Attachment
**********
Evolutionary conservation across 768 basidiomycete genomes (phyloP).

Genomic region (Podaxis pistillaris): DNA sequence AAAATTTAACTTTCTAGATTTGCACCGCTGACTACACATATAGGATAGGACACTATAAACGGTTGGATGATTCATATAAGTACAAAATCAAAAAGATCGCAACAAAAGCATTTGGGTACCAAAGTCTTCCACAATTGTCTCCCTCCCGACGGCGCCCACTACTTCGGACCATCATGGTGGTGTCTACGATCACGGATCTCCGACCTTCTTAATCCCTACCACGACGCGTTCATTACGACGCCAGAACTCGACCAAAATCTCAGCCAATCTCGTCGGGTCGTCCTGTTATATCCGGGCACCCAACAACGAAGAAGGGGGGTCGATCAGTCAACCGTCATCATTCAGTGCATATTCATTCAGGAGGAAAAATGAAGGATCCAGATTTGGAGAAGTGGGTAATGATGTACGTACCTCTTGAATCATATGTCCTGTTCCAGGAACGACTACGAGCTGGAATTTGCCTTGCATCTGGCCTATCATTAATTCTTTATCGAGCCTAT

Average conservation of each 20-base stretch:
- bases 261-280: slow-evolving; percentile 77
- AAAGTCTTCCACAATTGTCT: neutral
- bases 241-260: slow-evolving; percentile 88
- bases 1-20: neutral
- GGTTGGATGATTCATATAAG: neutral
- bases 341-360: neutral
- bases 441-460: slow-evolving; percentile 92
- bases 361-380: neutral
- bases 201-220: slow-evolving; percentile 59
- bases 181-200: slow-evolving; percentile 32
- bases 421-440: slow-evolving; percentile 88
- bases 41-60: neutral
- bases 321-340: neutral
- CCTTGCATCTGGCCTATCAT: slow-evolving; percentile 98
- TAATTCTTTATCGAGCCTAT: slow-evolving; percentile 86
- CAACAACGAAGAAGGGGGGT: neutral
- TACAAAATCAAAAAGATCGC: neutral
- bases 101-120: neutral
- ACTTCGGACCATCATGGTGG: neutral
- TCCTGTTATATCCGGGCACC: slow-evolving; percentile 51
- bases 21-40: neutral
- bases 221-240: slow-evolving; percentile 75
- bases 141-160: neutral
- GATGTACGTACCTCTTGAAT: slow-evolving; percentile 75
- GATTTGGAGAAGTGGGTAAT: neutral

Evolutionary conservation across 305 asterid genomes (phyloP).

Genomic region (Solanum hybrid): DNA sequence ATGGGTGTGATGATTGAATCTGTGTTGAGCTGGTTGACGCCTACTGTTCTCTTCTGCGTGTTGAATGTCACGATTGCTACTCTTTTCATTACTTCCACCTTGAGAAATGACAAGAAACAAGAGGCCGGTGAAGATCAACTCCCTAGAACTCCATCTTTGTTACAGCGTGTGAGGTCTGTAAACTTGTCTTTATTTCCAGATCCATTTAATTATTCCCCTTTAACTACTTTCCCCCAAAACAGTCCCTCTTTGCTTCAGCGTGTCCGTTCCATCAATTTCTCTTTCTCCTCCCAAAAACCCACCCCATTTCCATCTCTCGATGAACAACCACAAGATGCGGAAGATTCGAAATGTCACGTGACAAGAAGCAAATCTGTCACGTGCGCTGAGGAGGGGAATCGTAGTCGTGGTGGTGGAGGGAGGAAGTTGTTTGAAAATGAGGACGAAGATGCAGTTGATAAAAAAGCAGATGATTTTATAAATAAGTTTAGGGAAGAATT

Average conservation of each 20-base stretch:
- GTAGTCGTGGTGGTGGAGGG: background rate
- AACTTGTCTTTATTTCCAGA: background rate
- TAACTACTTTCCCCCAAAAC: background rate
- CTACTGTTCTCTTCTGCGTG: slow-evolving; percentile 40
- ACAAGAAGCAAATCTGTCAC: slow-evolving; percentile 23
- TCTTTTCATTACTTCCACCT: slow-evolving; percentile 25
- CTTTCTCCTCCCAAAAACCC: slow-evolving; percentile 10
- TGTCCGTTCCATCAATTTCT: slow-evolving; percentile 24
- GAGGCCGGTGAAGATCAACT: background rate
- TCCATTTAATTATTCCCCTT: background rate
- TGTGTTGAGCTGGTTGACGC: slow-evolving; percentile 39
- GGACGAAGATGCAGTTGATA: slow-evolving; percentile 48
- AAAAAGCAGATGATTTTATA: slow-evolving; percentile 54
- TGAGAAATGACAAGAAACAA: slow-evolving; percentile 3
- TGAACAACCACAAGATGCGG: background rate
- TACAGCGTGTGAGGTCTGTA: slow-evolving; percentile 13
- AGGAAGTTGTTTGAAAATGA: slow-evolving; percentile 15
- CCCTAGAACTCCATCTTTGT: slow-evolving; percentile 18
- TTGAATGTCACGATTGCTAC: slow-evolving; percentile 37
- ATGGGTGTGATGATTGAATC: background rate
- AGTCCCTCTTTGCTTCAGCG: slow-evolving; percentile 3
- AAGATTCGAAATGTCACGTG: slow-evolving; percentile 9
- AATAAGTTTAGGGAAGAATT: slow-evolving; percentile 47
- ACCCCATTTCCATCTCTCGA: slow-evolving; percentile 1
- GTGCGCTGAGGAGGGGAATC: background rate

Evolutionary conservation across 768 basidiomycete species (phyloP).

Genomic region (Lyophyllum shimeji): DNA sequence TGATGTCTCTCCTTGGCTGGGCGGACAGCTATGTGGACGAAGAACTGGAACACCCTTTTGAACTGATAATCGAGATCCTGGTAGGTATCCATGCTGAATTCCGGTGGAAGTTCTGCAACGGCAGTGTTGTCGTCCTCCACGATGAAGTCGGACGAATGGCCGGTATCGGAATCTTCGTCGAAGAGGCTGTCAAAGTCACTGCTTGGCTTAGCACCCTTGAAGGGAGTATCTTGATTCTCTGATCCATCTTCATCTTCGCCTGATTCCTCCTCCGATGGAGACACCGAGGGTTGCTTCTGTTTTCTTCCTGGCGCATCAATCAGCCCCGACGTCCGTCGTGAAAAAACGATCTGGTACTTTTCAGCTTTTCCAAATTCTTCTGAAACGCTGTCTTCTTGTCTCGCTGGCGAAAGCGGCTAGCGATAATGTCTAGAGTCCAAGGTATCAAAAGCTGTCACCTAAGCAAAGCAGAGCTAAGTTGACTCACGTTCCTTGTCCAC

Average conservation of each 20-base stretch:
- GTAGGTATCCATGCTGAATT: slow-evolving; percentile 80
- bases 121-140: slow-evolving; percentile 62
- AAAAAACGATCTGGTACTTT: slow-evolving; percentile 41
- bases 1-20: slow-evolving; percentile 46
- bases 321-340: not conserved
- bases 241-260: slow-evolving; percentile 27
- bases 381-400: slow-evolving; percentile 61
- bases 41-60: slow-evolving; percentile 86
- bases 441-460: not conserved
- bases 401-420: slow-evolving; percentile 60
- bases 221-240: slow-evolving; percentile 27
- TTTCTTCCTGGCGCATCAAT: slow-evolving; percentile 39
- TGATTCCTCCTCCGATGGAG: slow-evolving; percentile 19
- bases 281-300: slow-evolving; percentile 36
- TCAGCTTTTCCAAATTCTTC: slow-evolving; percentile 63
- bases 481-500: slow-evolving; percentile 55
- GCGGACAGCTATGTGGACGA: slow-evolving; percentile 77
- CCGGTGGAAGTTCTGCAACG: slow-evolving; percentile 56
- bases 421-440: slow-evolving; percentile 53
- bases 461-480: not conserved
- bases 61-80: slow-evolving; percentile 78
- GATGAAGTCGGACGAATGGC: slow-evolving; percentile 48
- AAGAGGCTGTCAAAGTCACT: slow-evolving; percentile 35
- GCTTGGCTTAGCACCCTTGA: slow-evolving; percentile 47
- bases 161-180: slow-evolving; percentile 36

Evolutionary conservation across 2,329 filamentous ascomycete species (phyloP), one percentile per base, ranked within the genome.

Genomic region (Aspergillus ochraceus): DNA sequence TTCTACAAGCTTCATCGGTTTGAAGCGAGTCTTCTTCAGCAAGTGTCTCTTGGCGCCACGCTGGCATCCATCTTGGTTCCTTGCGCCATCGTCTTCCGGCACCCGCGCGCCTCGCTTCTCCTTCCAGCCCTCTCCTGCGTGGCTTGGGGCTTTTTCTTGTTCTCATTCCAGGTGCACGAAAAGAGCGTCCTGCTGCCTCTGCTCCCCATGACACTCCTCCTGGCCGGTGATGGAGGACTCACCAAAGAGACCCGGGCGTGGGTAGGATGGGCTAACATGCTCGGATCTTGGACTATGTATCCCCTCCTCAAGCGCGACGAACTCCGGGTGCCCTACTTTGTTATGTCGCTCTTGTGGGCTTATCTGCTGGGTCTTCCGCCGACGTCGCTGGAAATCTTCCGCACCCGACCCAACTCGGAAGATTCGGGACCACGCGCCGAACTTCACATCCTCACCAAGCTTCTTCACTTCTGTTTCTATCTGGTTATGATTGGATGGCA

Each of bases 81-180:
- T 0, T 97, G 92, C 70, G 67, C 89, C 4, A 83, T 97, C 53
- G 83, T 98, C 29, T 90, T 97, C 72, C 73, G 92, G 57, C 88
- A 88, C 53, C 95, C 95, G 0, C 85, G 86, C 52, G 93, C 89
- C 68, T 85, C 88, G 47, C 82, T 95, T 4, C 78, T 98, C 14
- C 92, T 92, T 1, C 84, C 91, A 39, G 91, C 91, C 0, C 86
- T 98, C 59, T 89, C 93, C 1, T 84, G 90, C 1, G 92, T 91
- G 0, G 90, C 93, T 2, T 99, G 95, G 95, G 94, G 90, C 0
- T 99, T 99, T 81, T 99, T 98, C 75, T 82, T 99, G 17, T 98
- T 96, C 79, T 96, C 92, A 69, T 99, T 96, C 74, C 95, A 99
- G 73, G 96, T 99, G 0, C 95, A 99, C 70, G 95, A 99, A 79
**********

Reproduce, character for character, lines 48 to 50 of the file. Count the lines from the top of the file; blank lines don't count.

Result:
- AGGAAGTTGTTTGAAAATGA: slow-evolving; percentile 15
- CCCTAGAACTCCATCTTTGT: slow-evolving; percentile 18
- TTGAATGTCACGATTGCTAC: slow-evolving; percentile 37